By Bonnie Klap.
The Hague Institute of Global Justice was the venue for the Celebration of International Criminal Justice Day. The Rome Statue of the International Criminal Court came into effect in July, 2002 and the ICC opened its doors in The Hague at that time, a significant moment for international justice. A great number of dignitaries were present to celebrate this historic event, among them Her Excellency Navanethem Pillay, United Nations High Commissioner for Human Rights, who gave an excellent lecture, highlighting the achievements and challenges of the ICC.
She specifically emphasized the tremendous workload of the ICC and mentioned the 18 cases in 9 situations as an example here of. Fortunately she was also able to give a few examples of ICC’s successes, such as the fact that victims now also have a voice in the process. “We are morally obliged to work toward a more just society and a culture of accountability,” according to High Commissioner Pillay.
His Excellency Judge Sang-Hyun Song, President of the International Criminal Court, Her Excellency Ambassador Tiina Intelmann, President of the Assembly Of States Parties to the International Court and Her Excellency Vesela Mrden Korac, Ambassador of Croatia and Facilitator of the The Hague Working Group on Strategic Planning were also present, as well as many members of the Diplomat Corps and the ICC.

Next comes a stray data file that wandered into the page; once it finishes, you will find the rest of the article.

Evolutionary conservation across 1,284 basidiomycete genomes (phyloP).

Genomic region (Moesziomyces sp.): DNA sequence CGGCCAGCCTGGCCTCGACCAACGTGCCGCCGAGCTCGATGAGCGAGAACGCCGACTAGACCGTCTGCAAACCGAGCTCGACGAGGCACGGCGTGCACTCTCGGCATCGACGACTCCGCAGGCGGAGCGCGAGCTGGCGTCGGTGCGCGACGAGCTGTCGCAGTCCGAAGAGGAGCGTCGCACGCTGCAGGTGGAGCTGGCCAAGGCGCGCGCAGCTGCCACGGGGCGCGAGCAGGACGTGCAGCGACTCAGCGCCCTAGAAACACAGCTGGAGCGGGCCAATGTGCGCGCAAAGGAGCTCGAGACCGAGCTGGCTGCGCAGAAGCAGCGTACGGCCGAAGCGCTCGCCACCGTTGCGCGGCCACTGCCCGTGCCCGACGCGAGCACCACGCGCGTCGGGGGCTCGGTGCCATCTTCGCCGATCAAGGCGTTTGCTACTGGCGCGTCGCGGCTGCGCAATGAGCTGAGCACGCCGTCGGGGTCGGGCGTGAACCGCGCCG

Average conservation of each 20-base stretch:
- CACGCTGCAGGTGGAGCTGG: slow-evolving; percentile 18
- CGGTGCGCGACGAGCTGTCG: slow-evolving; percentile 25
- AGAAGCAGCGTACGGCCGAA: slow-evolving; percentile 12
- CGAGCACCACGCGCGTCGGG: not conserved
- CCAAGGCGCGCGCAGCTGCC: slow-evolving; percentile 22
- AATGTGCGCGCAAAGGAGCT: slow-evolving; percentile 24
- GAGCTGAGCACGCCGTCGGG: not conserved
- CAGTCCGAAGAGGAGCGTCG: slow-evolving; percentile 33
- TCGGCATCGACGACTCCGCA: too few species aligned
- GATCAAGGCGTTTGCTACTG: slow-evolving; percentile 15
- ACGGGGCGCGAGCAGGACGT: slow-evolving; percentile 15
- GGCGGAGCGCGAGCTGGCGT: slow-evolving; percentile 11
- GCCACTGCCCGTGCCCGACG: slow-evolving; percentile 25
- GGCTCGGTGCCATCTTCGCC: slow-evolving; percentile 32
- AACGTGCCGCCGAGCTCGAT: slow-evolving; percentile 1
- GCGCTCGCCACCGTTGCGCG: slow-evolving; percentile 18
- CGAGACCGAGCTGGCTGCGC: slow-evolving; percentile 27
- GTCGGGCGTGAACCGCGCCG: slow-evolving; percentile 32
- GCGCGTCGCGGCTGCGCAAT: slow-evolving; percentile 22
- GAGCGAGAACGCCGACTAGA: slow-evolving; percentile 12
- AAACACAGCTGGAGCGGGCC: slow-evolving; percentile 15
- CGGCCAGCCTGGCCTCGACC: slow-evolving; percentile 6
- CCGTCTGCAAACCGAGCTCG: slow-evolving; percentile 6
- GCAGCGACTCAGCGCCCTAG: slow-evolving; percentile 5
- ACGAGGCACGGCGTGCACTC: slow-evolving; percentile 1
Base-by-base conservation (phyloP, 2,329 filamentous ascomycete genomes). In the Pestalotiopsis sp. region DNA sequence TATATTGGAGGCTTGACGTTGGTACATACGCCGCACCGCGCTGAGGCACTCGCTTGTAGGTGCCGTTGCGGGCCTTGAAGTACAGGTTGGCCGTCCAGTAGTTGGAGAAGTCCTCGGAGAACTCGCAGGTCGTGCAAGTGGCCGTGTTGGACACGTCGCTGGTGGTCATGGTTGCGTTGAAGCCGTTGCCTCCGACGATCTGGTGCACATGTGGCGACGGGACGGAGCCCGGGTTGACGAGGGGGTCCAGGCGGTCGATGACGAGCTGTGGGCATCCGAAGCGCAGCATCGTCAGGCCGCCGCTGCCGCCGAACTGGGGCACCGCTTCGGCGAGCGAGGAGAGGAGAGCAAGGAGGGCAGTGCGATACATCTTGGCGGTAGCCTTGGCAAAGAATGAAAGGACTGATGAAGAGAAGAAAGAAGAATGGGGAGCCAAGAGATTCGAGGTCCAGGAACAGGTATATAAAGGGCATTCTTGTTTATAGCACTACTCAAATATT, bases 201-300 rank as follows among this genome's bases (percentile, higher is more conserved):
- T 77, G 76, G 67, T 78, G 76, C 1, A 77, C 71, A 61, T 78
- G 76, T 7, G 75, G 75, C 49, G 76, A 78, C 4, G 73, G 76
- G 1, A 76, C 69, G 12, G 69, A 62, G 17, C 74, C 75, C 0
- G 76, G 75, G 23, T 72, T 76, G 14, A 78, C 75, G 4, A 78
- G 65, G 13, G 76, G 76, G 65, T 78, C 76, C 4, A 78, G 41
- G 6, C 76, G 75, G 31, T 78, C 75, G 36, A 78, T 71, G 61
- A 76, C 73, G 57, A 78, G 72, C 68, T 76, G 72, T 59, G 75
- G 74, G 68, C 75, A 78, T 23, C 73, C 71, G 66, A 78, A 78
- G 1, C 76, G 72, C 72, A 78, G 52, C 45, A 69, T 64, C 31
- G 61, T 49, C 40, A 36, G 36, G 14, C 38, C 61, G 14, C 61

After High Commissioner Pillay’s interesting lecture Dr. Eugenio Matos, Chargé d’Affaires a.i. of the Dominican Republic and a gifted violin player, and composer-pianist Vladan Kulisic treated the audience to a wonderful musical performance, playing music from the movie Schindler’s List and Csárdás, among others. The President of the ICC, His Excellency Judge Song, is a music lover and it was by his special invitation that Dr. Matos performed at this event to promote peace and security. Once again this underscores the fact that the relationship between the fine arts and diplomacy has remained unchanged for centuries.